Collective Bias, a company that sports a network of 1,400 individuals to publish content concerning its clients, has raised a $10.5 million Series A round of funding, led by Updata Partners. Previously, according to the Crunchbase database, Collective Bias had raised $500,000, $100,000 of it from its CEO.
The company’s business plan is stated in its name: building bias for brands by employing a collective of individuals who will type, tweet, and share about the paying customers. Astroturfing on demand, essentially.
In short, large brands employ Collective Bias to use its network of “shopping-focused influencers” – what it calls its socialfabric product – who then flack for them, creating stories to spread across their social networks. The company claims that its 1,400 ‘bloggers’ have an aggregate reach of 50,000,000 people, a number that is impossible to verify.
Its bloggers, the company claims, have an average reach of 40,000 apiece.
If you feel slimy about the enterprise, don’t feel bad, it is based on a sort of functional deceit: paying someone to write about your product is never an utterly clean proposistion, unless every interaction is carefully documented as paid promotion.
Let’s read an example of its activities from the company itself, dealing in this case with ice cream:
The Challenge: Increase awareness and drive traffic to “The Walmart Ice Cream Social,” an in-store demonstration event focusing on Nestlé’s Dreyer’s, Edy’s and Drumstick ice cream at Walmart during Memorial Day weekend and Independence Day weekend.
Our Solution: A total of 110 lifestyle bloggers were activated to create content around Nestlé ice cream and the in-store demos.
Participants were challenged to have their own ice cream social to coincide with the Walmart demos across the country from Memorial Day to Independence Day. Bloggers increased awareness and traffic to the holiday demos with content shared on their blog and social networks. Social Fabric® ice cream lovers created content, weaving the products into their own ice cream socials providing a constant buzz of conversation between the two demos.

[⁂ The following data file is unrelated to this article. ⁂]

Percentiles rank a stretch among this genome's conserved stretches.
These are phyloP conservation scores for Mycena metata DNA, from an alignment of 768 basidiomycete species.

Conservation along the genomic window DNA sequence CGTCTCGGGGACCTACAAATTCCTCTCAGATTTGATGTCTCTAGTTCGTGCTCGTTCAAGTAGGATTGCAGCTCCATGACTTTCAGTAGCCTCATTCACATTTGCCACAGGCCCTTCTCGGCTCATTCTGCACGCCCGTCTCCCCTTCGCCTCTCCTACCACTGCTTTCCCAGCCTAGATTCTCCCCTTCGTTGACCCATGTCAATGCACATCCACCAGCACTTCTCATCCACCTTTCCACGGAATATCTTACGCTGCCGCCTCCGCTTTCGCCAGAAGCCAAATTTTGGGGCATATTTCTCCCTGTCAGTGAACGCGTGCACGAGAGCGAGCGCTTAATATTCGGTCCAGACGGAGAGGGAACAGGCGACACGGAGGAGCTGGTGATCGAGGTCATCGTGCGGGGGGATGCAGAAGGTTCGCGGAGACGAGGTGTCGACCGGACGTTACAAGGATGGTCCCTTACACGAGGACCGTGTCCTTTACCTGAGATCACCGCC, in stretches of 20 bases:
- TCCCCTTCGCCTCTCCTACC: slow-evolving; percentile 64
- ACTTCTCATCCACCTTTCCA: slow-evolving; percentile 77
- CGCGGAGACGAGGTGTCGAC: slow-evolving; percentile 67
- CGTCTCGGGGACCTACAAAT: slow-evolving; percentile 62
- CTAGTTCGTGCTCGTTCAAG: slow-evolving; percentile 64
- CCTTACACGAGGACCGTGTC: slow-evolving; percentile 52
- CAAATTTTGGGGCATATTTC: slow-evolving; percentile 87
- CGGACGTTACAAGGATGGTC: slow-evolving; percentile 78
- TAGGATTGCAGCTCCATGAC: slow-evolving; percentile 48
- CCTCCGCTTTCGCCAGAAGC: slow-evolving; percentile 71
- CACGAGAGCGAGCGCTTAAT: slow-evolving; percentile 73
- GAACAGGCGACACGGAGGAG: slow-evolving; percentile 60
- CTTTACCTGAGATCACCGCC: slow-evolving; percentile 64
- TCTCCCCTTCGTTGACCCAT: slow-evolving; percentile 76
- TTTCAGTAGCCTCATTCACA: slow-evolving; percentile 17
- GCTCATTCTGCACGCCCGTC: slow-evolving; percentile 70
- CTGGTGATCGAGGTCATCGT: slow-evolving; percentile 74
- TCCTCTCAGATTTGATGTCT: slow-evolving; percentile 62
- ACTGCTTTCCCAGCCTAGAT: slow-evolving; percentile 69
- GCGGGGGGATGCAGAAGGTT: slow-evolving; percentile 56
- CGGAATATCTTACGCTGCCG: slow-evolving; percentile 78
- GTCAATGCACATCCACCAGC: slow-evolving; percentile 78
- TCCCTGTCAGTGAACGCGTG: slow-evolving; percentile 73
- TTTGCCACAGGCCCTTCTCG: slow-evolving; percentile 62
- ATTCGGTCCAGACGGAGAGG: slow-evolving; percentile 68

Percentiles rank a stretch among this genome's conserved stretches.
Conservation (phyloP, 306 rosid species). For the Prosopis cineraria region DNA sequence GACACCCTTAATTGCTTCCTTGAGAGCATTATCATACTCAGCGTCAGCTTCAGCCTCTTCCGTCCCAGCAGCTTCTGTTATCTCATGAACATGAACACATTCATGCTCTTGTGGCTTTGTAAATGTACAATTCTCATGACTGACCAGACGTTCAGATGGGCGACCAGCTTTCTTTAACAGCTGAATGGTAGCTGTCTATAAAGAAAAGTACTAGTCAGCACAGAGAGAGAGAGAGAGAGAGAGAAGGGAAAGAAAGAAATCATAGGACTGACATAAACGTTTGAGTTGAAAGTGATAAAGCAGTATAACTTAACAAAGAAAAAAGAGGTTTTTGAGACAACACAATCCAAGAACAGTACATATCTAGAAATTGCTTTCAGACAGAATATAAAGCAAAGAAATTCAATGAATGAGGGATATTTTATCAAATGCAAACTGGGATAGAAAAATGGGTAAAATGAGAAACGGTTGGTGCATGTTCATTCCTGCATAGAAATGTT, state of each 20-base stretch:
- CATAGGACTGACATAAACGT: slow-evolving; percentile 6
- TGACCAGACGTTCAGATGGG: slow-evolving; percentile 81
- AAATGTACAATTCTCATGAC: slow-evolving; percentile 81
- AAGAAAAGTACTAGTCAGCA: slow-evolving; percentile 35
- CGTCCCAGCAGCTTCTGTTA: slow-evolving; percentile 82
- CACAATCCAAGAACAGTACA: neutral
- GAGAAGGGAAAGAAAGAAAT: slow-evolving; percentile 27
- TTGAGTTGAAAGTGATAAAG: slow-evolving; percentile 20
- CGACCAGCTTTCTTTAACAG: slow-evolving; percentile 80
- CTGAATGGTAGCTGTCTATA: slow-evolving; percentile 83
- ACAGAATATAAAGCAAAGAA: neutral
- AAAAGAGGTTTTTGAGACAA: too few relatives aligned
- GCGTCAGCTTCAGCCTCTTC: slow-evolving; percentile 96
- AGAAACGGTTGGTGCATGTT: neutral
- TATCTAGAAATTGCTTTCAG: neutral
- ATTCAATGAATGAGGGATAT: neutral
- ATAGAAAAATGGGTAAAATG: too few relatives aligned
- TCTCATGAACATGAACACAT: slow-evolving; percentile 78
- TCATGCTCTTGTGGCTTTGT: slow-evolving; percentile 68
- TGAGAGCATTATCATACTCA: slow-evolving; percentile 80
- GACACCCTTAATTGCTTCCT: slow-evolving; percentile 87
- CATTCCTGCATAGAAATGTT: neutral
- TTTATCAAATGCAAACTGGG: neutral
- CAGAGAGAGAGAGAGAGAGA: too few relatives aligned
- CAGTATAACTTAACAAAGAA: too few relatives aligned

The plan was to increase the sell-through rate on Walmart in-store demos, promote the products, and amplify advertising messages on existing media. In addition to the social influencer activation, we hosted an hour-long Twitter Party that served as a quick pulse of content to generate additional impressions for the brands and demos.
Walmart is a fitting partner for the company, as Collective Bias is also based in Bentonville. The connection isn’t hard to spot: Collective Bias is designed to help drive folks to physical stores, of which Walmart is the largest.
I’m not a fan of Collective Bias’ methods, but the company has a service that many will wish to employ. I’m covering them so that you know they exist, in short. This sort of marketing isn’t new, but Collective Bias appears to have built a vehicle by which it can quickly grow.
This will lead to an increasingly astroturfed social web, which is a negative for the online community. With its new money, Collective Bias will likely step on the gas, expand its network of ‘bloggers’ and increase the ratio of noise to signal online.
Top Image Credit: Kevin Wong